Tag Archives: Drones
Information gathered from a distance
Remote sensing—the acquisition of information from a distance—has had a profound impact on human affairs in modern history. This image of British Beach (the WWII code name for one landing spot of the June 1944 Normandy invasion) taken from a specially equipped US Army F5, reveals rifle troops on the beach coming in from various large and small landing craft. Seven decades later—even as its application has expanded to unimaginable reaches—remote sensing remains the most significant of reconnaissance and earth observation technologies.
Many platforms, many applications
Modern imagery is captured from a broad range of altitudes starting from ground level to over 22,000 miles above earth. The images that come from each altitude offer distinct advantages for each application. While not meant to be an exhaustive inventory, let’s take a look at some of the most commonly used sensor altitudes.
By: Angela Lee
In Sweden, Kalmar County Museum archaeologists Nicholas Nilsson and Fredrik Gunnarsson used Esri technology to unearth a moment frozen in time. Using data captured by a drone, a web app, and a dog with a keen sense of smell, the archaeologists mapped a fort and its houses as well as the violent fate of the people who lived there.
In the 5th century AD during Europe’s turbulent Migration Period, on the island of Öland off the coast of Sweden many ring forts were constructed, mainly as a places of refuge during times of war. Many gold artifacts have been found on the island, including gold coins given to islanders for serving as mercenaries in the Roman army. The area surrounding the Sandby Borg ring fort had an unusually high concentration of these gold coins.
Join Esri at the American Water Resources Association (AWRA) 2016 Summer Specialty Conference: GIS and Water Resources IX
The Esri water team will be on site at the AWRA Summer Specialty Conference, July 11-13 at the Hilton Sacramento Arden West. The focus of this year’s event is the role of GIS to support better decisions across water, land, and ecological resources.
Esri is a bronze-level sponsor and exhibitor at the conference, where a spectrum of topics will be covered in 37 sessions over the course of three days, ranging from water resource data development techniques to complex computer modeling infrastructures.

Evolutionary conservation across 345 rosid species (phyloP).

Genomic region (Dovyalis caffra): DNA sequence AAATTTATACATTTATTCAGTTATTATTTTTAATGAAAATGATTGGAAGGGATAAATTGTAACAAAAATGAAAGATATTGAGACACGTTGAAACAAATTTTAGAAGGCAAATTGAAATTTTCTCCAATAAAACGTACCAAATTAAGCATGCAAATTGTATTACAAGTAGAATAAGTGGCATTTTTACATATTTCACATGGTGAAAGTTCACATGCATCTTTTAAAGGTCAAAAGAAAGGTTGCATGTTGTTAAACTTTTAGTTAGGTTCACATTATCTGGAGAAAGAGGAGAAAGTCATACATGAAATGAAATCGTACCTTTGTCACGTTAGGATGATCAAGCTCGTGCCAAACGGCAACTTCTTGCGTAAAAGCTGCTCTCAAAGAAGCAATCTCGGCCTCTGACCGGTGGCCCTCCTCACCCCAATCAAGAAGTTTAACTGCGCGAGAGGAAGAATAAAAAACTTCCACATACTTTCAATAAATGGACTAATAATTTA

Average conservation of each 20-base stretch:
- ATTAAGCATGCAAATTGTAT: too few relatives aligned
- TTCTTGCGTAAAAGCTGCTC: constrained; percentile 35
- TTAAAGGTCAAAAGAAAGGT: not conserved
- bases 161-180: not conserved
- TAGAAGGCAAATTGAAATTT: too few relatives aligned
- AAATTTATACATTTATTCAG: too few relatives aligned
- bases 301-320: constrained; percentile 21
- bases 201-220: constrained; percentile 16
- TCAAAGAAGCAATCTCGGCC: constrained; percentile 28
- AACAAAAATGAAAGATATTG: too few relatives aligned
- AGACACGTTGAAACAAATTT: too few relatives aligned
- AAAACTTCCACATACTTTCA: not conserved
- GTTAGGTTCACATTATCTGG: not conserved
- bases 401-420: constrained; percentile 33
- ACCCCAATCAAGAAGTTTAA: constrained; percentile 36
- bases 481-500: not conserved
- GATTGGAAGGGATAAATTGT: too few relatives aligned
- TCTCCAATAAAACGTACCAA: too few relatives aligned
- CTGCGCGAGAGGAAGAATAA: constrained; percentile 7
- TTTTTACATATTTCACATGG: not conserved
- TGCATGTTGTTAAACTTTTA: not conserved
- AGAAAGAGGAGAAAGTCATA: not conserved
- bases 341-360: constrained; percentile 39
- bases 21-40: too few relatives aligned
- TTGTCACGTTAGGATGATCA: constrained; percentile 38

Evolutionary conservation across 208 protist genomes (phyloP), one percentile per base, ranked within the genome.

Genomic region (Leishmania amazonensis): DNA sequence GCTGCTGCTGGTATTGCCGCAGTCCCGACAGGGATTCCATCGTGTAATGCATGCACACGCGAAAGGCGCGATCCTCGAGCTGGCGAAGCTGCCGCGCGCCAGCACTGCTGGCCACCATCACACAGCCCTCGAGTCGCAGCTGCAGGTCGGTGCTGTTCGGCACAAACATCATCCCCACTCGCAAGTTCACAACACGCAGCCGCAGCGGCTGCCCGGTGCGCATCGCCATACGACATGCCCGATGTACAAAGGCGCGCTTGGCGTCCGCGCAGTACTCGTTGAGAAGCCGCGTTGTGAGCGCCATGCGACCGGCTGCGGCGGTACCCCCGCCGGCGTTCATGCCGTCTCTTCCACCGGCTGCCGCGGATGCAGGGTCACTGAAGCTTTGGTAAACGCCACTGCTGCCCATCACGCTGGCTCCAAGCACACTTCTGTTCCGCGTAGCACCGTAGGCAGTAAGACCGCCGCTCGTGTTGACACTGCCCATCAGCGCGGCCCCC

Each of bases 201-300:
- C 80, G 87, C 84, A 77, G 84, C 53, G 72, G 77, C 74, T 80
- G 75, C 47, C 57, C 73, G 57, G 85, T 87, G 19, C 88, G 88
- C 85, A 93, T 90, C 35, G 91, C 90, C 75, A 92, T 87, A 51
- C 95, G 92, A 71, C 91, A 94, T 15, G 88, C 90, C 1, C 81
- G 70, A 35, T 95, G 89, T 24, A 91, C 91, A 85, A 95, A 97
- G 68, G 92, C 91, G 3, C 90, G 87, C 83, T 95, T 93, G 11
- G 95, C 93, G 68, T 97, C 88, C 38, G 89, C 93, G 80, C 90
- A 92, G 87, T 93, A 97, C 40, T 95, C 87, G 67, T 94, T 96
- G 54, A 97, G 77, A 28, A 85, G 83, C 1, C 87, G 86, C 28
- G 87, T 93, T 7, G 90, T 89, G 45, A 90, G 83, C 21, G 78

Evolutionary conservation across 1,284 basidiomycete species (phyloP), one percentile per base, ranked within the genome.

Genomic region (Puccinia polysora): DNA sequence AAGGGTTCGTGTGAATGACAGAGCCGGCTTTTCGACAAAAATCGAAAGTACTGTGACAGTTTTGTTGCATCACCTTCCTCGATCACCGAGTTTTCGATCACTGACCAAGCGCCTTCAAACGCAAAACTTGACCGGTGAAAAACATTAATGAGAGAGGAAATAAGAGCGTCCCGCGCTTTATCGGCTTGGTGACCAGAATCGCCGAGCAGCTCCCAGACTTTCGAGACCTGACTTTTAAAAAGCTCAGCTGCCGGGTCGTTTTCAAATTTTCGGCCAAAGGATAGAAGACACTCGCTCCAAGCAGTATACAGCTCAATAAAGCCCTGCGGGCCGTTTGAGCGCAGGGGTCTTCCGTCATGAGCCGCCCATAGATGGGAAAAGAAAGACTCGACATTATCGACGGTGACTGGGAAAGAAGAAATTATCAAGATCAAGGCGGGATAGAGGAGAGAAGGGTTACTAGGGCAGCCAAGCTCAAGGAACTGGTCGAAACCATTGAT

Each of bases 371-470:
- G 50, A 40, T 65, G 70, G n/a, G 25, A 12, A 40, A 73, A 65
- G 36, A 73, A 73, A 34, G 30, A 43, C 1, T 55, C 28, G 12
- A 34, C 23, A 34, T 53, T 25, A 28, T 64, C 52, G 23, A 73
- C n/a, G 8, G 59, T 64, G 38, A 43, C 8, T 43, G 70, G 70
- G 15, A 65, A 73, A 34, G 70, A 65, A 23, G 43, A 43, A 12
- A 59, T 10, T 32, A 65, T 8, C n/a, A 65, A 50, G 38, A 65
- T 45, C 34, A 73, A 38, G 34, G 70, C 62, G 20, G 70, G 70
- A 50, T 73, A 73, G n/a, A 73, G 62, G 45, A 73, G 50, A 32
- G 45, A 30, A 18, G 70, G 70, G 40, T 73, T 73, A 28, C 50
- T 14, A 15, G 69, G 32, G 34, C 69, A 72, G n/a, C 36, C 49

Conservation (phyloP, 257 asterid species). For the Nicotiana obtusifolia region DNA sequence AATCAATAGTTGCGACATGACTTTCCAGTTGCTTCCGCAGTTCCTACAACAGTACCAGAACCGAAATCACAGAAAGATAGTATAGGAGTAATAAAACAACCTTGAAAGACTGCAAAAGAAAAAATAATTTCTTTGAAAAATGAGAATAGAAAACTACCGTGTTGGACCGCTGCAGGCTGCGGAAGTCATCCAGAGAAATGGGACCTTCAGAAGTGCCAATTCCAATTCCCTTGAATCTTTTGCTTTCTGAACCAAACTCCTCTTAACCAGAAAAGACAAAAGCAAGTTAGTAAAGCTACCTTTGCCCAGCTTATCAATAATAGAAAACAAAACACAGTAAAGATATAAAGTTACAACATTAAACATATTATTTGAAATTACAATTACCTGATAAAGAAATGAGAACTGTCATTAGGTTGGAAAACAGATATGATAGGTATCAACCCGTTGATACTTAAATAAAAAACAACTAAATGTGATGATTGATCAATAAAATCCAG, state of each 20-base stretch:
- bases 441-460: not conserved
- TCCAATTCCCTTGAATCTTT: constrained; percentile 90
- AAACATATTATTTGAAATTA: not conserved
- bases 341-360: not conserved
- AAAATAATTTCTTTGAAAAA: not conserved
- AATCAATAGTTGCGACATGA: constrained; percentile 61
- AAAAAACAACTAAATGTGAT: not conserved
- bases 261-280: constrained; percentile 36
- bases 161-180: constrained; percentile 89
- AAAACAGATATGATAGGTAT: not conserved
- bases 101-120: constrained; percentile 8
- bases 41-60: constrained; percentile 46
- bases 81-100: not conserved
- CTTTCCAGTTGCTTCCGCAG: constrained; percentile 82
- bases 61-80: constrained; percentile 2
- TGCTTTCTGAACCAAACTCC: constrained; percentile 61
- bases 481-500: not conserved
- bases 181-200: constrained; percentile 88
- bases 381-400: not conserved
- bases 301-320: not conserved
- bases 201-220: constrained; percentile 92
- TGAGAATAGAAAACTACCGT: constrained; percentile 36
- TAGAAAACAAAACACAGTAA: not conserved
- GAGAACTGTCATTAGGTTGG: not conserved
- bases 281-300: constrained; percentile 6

By: Jessica Wyland
Powerful, inspiring, magnificent, and forward-thinking are just some of the words to describe the work being done by GIS users around the world. The energy and enthusiasm of the GIS community was on display at the 2016 Esri User Conference in San Diego. The 37th annual conference was attended by some 15,000 GIS professionals, and followed online by many thousands more. “The Future of Smart” set the stage for showcasing how people use the Esri ArcGIS platform for Web GIS mapping, location apps, and open data sharing to make their organizations and communities stronger, vibrant, sustainable.
The Esri User Conference also showcased a deep-dive into all aspects of the ArcGIS platform, with the latest information on Esri apps, initiatives, and amazing array of resources and training opportunities for Esri GIS users. Solutions from hundreds of business partners were also on display to help organizations extend their GIS efforts in facilities management, indoor mapping, 3D mapping, imagery, conservation, transportation planning, land management, public health, and citizen services.
Drone2Map Turns Your Drone Into an Enterprise Productivity Tool
A new desktop app from Esri turns raw still imagery captured by drones into professional 2D and 3D imagery products. Drone2Map for ArcGIS means that affordable imagery is available on demand for land analysis, infrastructure inspection, and monitoring events such as natural disasters and environmental changes.
“Drones are an emerging technology with the potential to revolutionize how we work across many industries,” said Esri president Jack Dangermond, who announced the beta release of Drone2Map for ArcGIS at the Esri Federal GIS Conference earlier this month in Washington, DC. “We built Drone2Map for ArcGIS to give people the ability to process, use, and share imagery — all within ArcGIS.” Continue reading
More than 4,800 people gathered at the 2016 Esri Federal GIS (FedGIS) Conference to share how government agencies are innovating with GIS. Attendees and speakers talked about making data more accessible and actionable, collecting imagery with drones, and expanding use of cloud technology and mobile apps to more seamlessly execute their missions and better serve their end users.
Keynote speaker and National Geospatial Intelligence Agency (NGA) Deputy Director Sue Gordon shared how NGA is opening non-classified data, including making digital elevation models available, to the public for the first time. Like many federal agencies, NGA is increasingly implementing in a cloud environment and using mobile apps to enhance resource sharing. Doing so supports missions and will support safety at events like the upcoming 2016 Olympics in Rio de Janeiro.
Across the more than 125 sessions, users demonstrated how GIS is providing the framework for applying geography to critical decision making. Here are the top four takeaways you should know: Continue reading